By : Robert Johnston
May 16, 2014 06:56 PM
British financial institutions are literally taking banking direct to consumers with the launch of an innovative new platform that will let people make payments using only a mobile phone number.
Paym, which launched April 29th in the UK, enriches the customer experience and is set to radically alter how people pay each other -- from settling restaurant bills to buying larger gifts. It's a major step forward in the field of mobile payments.
"Paym is a great example of industry-wide collaboration that delivers tangible benefits for customers," said Adrian Kamellard, chief executive of the Payments Council, a group of service providers, organizations and end-users charged with ensuring quality standards, safety and secure payments in the UK.
Currently, customers from Bank of Scotland, Barclays, Cumberland Building Society, Danske Bank, Halifax, HSBC, Lloyds Bank, Santander and TSB Bank can register for the capability, with many other financial institutions set to take part soon. They include Clydesdale Bank, First Direct, Isle of Man Bank, NatWest, RBS International trading as NatWest, The Royal Bank of Scotland, and Yorkshire Bank, which have all committed to join later this year. Nationwide is set for entry in 2015.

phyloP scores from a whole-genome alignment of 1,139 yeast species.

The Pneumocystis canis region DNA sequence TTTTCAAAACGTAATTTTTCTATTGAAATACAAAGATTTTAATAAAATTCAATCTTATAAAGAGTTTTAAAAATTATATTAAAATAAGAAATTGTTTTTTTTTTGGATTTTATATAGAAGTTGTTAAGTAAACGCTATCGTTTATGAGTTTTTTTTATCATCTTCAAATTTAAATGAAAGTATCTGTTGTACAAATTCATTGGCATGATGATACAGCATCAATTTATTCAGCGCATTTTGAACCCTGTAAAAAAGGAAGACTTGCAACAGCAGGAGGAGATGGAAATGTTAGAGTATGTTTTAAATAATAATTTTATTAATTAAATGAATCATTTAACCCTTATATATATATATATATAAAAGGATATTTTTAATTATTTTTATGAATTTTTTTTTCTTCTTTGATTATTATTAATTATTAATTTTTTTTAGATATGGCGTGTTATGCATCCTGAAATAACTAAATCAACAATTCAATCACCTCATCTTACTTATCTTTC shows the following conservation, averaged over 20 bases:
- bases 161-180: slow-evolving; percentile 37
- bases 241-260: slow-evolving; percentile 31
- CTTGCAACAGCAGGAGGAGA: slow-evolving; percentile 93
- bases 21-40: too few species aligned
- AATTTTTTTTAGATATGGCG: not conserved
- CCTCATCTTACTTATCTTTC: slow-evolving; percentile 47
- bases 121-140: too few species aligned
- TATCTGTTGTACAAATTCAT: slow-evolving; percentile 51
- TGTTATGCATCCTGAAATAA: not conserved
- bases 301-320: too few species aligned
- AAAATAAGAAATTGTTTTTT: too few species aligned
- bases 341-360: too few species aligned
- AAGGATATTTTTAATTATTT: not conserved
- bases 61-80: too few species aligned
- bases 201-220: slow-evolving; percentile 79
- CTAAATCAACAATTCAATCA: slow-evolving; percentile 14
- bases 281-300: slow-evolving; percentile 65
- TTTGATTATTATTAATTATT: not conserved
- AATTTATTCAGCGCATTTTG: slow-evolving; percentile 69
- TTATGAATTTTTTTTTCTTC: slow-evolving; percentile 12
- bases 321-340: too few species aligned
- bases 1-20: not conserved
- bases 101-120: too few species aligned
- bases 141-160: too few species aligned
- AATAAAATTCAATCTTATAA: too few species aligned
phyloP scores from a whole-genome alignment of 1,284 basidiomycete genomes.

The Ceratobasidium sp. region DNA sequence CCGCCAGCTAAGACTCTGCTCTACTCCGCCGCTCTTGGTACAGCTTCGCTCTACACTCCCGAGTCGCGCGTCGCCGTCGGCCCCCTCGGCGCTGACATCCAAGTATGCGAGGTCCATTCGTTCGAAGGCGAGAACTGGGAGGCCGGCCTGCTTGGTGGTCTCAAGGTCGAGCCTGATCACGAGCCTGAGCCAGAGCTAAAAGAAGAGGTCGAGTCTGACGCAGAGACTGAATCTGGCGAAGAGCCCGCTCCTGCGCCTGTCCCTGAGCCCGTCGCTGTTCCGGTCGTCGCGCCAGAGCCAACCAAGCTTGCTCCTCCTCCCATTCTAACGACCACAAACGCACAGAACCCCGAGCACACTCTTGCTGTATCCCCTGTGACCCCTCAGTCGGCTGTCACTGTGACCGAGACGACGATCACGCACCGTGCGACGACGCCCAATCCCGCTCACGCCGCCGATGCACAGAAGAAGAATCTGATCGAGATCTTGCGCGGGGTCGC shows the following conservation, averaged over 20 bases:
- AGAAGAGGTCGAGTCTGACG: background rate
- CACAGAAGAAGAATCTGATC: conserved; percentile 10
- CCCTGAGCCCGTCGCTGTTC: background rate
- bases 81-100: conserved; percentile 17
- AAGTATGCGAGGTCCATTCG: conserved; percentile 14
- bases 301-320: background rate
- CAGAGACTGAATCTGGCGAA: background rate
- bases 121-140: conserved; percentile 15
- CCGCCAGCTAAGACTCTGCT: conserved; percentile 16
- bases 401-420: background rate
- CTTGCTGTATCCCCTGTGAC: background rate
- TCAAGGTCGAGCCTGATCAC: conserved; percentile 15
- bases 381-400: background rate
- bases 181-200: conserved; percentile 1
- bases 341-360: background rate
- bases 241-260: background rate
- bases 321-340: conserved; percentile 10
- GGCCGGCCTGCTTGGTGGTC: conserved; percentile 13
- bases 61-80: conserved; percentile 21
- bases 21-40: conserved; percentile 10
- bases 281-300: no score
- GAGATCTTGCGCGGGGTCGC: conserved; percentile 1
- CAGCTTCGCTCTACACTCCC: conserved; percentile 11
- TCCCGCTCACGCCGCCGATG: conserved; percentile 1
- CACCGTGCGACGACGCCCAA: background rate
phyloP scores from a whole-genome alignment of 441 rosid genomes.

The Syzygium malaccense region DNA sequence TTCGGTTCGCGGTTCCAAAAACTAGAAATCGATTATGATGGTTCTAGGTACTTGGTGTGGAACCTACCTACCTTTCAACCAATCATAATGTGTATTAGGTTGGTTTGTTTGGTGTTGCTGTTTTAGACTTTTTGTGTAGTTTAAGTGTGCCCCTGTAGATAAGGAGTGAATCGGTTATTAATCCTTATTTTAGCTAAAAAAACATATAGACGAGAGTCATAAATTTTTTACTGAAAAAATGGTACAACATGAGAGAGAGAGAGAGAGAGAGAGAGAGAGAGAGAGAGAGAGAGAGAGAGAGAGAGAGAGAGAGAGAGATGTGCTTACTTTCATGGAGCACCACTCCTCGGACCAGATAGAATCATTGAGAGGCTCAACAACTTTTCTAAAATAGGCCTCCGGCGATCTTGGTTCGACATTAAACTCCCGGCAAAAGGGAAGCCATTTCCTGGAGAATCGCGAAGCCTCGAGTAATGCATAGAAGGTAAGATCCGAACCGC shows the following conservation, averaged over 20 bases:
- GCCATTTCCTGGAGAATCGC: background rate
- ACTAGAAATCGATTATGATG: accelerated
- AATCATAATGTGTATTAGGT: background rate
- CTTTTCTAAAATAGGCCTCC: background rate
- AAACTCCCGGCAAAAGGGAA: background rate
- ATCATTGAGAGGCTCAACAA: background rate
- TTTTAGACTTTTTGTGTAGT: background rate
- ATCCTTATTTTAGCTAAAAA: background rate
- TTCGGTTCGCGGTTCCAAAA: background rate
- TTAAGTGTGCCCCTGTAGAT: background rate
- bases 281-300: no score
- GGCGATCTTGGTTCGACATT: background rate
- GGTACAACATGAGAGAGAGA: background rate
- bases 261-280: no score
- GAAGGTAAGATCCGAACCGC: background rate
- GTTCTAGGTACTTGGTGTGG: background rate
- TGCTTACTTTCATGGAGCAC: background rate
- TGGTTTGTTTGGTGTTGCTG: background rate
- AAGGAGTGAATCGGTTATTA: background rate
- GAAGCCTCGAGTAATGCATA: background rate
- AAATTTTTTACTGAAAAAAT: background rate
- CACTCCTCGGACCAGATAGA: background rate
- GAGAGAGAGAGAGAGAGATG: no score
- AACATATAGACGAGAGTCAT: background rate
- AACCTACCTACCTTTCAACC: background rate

What can Paym do for you?
In short, Paym makes transactions easier. If you’re a bank customer who needs to send money to family or a friend, you can do it from your mobile phone. Let people pay you without telling them your account number, or pay for an item -- it’s oh so simple with Paym. There’s no need for account numbers. By just using the recipient's mobile number (provided that person has registered with the system), it is now possible to send money via Paym using the participating bank or building society's mobile banking or payments app. The money goes straight into the registered person's account. And, they can send money to you as well.
Services like this are not entirely new, but it will be the largest service that lets people move funds between accounts without the need for account numbers or sort codes.
At its heart, Paym is a simple platform, but one that make payments more convenient. Its roll-out shows banks are being responsive to consumers, taking on what customers are telling them they want and delivering it to them.
Just as the Payments Council stepped back from ditching checks because of consumer concerns, the UK's payment sector seems able to adapt in unison to the changing requirements of the market.
"The service has the potential to link up every bank account in the country with a mobile number,” said the Council’s Kamellard. “Millions of people will be able to use it this year, and we look forward to expanding Paym even further, so everyone can benefit from this easy, secure new way to pay."
As ever, security is a key issue for consumers, which is why Paym was created with security in mind. It will be interesting to watch how many consumers sign up for the capability. Half of the challenge for banks will be to explain to customers that the platform is just as secure as their mobile banking apps.
But given how popular mobile banking is in the UK - transactions have doubled in the last year - it's likely that Britain's consumers will be keen to adopt Paym.